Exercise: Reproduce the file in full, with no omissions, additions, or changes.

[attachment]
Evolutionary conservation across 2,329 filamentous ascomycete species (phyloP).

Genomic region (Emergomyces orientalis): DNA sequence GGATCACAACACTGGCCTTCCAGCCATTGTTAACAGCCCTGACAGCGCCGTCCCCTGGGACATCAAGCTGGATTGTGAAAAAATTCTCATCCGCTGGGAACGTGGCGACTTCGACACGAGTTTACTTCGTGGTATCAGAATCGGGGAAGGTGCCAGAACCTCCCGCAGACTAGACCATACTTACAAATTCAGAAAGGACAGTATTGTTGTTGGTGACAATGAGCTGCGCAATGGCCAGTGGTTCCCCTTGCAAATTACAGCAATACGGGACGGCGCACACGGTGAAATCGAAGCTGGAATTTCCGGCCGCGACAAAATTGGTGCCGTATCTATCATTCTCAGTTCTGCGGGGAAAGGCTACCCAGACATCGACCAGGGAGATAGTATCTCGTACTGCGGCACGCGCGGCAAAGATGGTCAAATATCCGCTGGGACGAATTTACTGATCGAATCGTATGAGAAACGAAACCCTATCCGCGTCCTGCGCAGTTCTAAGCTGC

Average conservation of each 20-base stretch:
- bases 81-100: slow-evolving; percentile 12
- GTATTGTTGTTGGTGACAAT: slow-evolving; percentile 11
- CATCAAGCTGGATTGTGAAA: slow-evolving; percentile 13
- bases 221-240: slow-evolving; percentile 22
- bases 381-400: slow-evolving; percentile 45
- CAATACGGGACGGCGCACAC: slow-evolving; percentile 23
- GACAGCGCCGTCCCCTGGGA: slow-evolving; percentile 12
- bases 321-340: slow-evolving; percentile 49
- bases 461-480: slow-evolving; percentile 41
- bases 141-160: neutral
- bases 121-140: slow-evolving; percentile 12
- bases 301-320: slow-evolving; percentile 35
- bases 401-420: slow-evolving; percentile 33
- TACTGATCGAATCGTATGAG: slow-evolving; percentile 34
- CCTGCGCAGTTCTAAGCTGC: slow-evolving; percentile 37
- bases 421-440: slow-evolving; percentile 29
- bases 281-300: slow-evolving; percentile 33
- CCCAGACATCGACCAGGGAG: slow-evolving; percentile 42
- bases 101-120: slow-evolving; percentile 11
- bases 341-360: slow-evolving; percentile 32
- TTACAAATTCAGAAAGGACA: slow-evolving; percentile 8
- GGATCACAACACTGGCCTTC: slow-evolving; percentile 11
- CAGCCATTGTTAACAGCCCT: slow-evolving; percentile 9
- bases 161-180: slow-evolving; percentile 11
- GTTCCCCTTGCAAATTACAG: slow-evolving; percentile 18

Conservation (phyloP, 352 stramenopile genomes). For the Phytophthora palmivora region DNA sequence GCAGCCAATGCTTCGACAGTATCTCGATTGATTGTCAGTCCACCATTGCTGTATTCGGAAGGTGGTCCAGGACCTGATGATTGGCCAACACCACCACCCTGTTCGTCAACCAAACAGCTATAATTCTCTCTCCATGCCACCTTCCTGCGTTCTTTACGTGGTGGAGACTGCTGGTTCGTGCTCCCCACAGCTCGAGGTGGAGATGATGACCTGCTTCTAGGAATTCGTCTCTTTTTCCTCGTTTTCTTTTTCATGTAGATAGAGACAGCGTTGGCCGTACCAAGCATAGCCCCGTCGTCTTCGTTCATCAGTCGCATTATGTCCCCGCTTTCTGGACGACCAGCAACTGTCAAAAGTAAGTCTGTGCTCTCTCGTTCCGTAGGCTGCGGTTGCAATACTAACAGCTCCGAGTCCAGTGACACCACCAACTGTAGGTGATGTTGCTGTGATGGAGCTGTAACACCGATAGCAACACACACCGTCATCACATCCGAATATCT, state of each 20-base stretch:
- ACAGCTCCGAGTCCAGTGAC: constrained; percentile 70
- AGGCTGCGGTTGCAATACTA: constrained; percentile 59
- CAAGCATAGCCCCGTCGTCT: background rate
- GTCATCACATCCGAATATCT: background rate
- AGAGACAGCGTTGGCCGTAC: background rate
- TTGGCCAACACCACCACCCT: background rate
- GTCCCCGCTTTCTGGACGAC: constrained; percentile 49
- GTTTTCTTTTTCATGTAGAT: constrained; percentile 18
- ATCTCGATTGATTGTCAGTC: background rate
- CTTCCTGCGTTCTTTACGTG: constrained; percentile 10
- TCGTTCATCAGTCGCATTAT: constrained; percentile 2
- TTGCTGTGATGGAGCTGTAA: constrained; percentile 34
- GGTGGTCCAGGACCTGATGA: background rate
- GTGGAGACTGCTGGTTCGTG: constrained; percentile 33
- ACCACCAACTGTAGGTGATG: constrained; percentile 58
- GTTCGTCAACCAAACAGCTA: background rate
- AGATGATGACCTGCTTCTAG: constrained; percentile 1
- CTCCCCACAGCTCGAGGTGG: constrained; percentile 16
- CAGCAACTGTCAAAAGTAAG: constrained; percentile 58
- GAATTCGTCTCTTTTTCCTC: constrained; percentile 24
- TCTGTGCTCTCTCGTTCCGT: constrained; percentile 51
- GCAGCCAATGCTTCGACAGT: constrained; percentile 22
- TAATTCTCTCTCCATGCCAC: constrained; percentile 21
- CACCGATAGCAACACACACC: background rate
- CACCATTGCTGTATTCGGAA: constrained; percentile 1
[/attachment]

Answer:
Evolutionary conservation across 2,329 filamentous ascomycete species (phyloP).

Genomic region (Emergomyces orientalis): DNA sequence GGATCACAACACTGGCCTTCCAGCCATTGTTAACAGCCCTGACAGCGCCGTCCCCTGGGACATCAAGCTGGATTGTGAAAAAATTCTCATCCGCTGGGAACGTGGCGACTTCGACACGAGTTTACTTCGTGGTATCAGAATCGGGGAAGGTGCCAGAACCTCCCGCAGACTAGACCATACTTACAAATTCAGAAAGGACAGTATTGTTGTTGGTGACAATGAGCTGCGCAATGGCCAGTGGTTCCCCTTGCAAATTACAGCAATACGGGACGGCGCACACGGTGAAATCGAAGCTGGAATTTCCGGCCGCGACAAAATTGGTGCCGTATCTATCATTCTCAGTTCTGCGGGGAAAGGCTACCCAGACATCGACCAGGGAGATAGTATCTCGTACTGCGGCACGCGCGGCAAAGATGGTCAAATATCCGCTGGGACGAATTTACTGATCGAATCGTATGAGAAACGAAACCCTATCCGCGTCCTGCGCAGTTCTAAGCTGC

Average conservation of each 20-base stretch:
- bases 81-100: slow-evolving; percentile 12
- GTATTGTTGTTGGTGACAAT: slow-evolving; percentile 11
- CATCAAGCTGGATTGTGAAA: slow-evolving; percentile 13
- bases 221-240: slow-evolving; percentile 22
- bases 381-400: slow-evolving; percentile 45
- CAATACGGGACGGCGCACAC: slow-evolving; percentile 23
- GACAGCGCCGTCCCCTGGGA: slow-evolving; percentile 12
- bases 321-340: slow-evolving; percentile 49
- bases 461-480: slow-evolving; percentile 41
- bases 141-160: neutral
- bases 121-140: slow-evolving; percentile 12
- bases 301-320: slow-evolving; percentile 35
- bases 401-420: slow-evolving; percentile 33
- TACTGATCGAATCGTATGAG: slow-evolving; percentile 34
- CCTGCGCAGTTCTAAGCTGC: slow-evolving; percentile 37
- bases 421-440: slow-evolving; percentile 29
- bases 281-300: slow-evolving; percentile 33
- CCCAGACATCGACCAGGGAG: slow-evolving; percentile 42
- bases 101-120: slow-evolving; percentile 11
- bases 341-360: slow-evolving; percentile 32
- TTACAAATTCAGAAAGGACA: slow-evolving; percentile 8
- GGATCACAACACTGGCCTTC: slow-evolving; percentile 11
- CAGCCATTGTTAACAGCCCT: slow-evolving; percentile 9
- bases 161-180: slow-evolving; percentile 11
- GTTCCCCTTGCAAATTACAG: slow-evolving; percentile 18

Conservation (phyloP, 352 stramenopile genomes). For the Phytophthora palmivora region DNA sequence GCAGCCAATGCTTCGACAGTATCTCGATTGATTGTCAGTCCACCATTGCTGTATTCGGAAGGTGGTCCAGGACCTGATGATTGGCCAACACCACCACCCTGTTCGTCAACCAAACAGCTATAATTCTCTCTCCATGCCACCTTCCTGCGTTCTTTACGTGGTGGAGACTGCTGGTTCGTGCTCCCCACAGCTCGAGGTGGAGATGATGACCTGCTTCTAGGAATTCGTCTCTTTTTCCTCGTTTTCTTTTTCATGTAGATAGAGACAGCGTTGGCCGTACCAAGCATAGCCCCGTCGTCTTCGTTCATCAGTCGCATTATGTCCCCGCTTTCTGGACGACCAGCAACTGTCAAAAGTAAGTCTGTGCTCTCTCGTTCCGTAGGCTGCGGTTGCAATACTAACAGCTCCGAGTCCAGTGACACCACCAACTGTAGGTGATGTTGCTGTGATGGAGCTGTAACACCGATAGCAACACACACCGTCATCACATCCGAATATCT, state of each 20-base stretch:
- ACAGCTCCGAGTCCAGTGAC: constrained; percentile 70
- AGGCTGCGGTTGCAATACTA: constrained; percentile 59
- CAAGCATAGCCCCGTCGTCT: background rate
- GTCATCACATCCGAATATCT: background rate
- AGAGACAGCGTTGGCCGTAC: background rate
- TTGGCCAACACCACCACCCT: background rate
- GTCCCCGCTTTCTGGACGAC: constrained; percentile 49
- GTTTTCTTTTTCATGTAGAT: constrained; percentile 18
- ATCTCGATTGATTGTCAGTC: background rate
- CTTCCTGCGTTCTTTACGTG: constrained; percentile 10
- TCGTTCATCAGTCGCATTAT: constrained; percentile 2
- TTGCTGTGATGGAGCTGTAA: constrained; percentile 34
- GGTGGTCCAGGACCTGATGA: background rate
- GTGGAGACTGCTGGTTCGTG: constrained; percentile 33
- ACCACCAACTGTAGGTGATG: constrained; percentile 58
- GTTCGTCAACCAAACAGCTA: background rate
- AGATGATGACCTGCTTCTAG: constrained; percentile 1
- CTCCCCACAGCTCGAGGTGG: constrained; percentile 16
- CAGCAACTGTCAAAAGTAAG: constrained; percentile 58
- GAATTCGTCTCTTTTTCCTC: constrained; percentile 24
- TCTGTGCTCTCTCGTTCCGT: constrained; percentile 51
- GCAGCCAATGCTTCGACAGT: constrained; percentile 22
- TAATTCTCTCTCCATGCCAC: constrained; percentile 21
- CACCGATAGCAACACACACC: background rate
- CACCATTGCTGTATTCGGAA: constrained; percentile 1